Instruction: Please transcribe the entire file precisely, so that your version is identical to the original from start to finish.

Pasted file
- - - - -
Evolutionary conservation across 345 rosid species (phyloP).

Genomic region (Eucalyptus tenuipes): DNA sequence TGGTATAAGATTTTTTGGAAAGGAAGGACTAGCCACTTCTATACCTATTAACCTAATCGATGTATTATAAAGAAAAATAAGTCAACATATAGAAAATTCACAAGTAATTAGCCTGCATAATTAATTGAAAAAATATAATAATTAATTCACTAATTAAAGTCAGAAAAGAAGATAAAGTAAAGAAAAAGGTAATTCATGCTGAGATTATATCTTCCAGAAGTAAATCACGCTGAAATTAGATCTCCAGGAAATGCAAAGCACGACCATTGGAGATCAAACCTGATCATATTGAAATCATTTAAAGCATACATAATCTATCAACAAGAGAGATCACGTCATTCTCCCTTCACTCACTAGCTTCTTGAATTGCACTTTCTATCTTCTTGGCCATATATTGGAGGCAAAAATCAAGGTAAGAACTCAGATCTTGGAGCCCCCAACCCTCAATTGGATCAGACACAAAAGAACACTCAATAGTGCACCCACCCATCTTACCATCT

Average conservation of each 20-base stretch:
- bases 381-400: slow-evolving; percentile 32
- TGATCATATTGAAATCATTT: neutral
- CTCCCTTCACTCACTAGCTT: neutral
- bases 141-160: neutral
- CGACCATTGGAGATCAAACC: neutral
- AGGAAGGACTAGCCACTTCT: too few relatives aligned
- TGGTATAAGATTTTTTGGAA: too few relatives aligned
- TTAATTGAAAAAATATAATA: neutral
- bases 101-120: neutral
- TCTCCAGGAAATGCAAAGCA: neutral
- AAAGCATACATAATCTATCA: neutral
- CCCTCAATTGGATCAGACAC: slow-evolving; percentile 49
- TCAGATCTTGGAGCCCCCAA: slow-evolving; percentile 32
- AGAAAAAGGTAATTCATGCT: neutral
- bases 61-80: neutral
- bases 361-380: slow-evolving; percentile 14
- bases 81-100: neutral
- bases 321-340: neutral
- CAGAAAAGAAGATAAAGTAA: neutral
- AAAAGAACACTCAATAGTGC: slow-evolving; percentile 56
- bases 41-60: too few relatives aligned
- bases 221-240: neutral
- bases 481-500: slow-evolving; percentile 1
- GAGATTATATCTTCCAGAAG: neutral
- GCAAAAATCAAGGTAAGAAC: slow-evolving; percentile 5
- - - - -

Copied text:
Evolutionary conservation across 345 rosid species (phyloP).

Genomic region (Eucalyptus tenuipes): DNA sequence TGGTATAAGATTTTTTGGAAAGGAAGGACTAGCCACTTCTATACCTATTAACCTAATCGATGTATTATAAAGAAAAATAAGTCAACATATAGAAAATTCACAAGTAATTAGCCTGCATAATTAATTGAAAAAATATAATAATTAATTCACTAATTAAAGTCAGAAAAGAAGATAAAGTAAAGAAAAAGGTAATTCATGCTGAGATTATATCTTCCAGAAGTAAATCACGCTGAAATTAGATCTCCAGGAAATGCAAAGCACGACCATTGGAGATCAAACCTGATCATATTGAAATCATTTAAAGCATACATAATCTATCAACAAGAGAGATCACGTCATTCTCCCTTCACTCACTAGCTTCTTGAATTGCACTTTCTATCTTCTTGGCCATATATTGGAGGCAAAAATCAAGGTAAGAACTCAGATCTTGGAGCCCCCAACCCTCAATTGGATCAGACACAAAAGAACACTCAATAGTGCACCCACCCATCTTACCATCT

Average conservation of each 20-base stretch:
- bases 381-400: slow-evolving; percentile 32
- TGATCATATTGAAATCATTT: neutral
- CTCCCTTCACTCACTAGCTT: neutral
- bases 141-160: neutral
- CGACCATTGGAGATCAAACC: neutral
- AGGAAGGACTAGCCACTTCT: too few relatives aligned
- TGGTATAAGATTTTTTGGAA: too few relatives aligned
- TTAATTGAAAAAATATAATA: neutral
- bases 101-120: neutral
- TCTCCAGGAAATGCAAAGCA: neutral
- AAAGCATACATAATCTATCA: neutral
- CCCTCAATTGGATCAGACAC: slow-evolving; percentile 49
- TCAGATCTTGGAGCCCCCAA: slow-evolving; percentile 32
- AGAAAAAGGTAATTCATGCT: neutral
- bases 61-80: neutral
- bases 361-380: slow-evolving; percentile 14
- bases 81-100: neutral
- bases 321-340: neutral
- CAGAAAAGAAGATAAAGTAA: neutral
- AAAAGAACACTCAATAGTGC: slow-evolving; percentile 56
- bases 41-60: too few relatives aligned
- bases 221-240: neutral
- bases 481-500: slow-evolving; percentile 1
- GAGATTATATCTTCCAGAAG: neutral
- GCAAAAATCAAGGTAAGAAC: slow-evolving; percentile 5